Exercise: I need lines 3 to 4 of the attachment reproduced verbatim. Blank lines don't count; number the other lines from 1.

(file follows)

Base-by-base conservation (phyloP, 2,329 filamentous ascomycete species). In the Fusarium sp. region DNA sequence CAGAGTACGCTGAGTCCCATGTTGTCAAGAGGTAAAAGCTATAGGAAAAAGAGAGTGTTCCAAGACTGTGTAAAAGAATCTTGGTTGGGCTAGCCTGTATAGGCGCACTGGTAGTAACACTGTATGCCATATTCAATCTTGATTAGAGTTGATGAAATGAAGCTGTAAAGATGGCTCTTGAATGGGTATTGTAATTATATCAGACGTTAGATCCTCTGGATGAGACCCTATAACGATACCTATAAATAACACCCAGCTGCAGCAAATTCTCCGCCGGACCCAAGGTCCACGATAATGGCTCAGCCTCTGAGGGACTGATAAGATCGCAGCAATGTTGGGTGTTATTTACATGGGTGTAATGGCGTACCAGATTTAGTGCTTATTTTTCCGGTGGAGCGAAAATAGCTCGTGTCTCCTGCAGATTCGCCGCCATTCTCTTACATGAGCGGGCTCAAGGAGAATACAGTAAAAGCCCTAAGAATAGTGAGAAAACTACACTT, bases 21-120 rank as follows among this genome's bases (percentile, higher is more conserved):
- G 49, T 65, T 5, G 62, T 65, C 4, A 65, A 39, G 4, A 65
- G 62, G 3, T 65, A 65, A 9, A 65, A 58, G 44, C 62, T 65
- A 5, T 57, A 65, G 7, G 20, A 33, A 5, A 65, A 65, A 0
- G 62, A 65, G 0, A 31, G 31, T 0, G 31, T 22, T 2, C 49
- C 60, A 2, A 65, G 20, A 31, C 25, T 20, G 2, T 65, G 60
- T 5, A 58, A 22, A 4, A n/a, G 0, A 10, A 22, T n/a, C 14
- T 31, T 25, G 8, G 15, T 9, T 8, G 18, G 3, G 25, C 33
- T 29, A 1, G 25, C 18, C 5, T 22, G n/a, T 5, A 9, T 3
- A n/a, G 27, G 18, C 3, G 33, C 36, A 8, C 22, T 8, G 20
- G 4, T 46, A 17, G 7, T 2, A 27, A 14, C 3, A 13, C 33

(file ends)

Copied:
- G 62, G 3, T 65, A 65, A 9, A 65, A 58, G 44, C 62, T 65
- A 5, T 57, A 65, G 7, G 20, A 33, A 5, A 65, A 65, A 0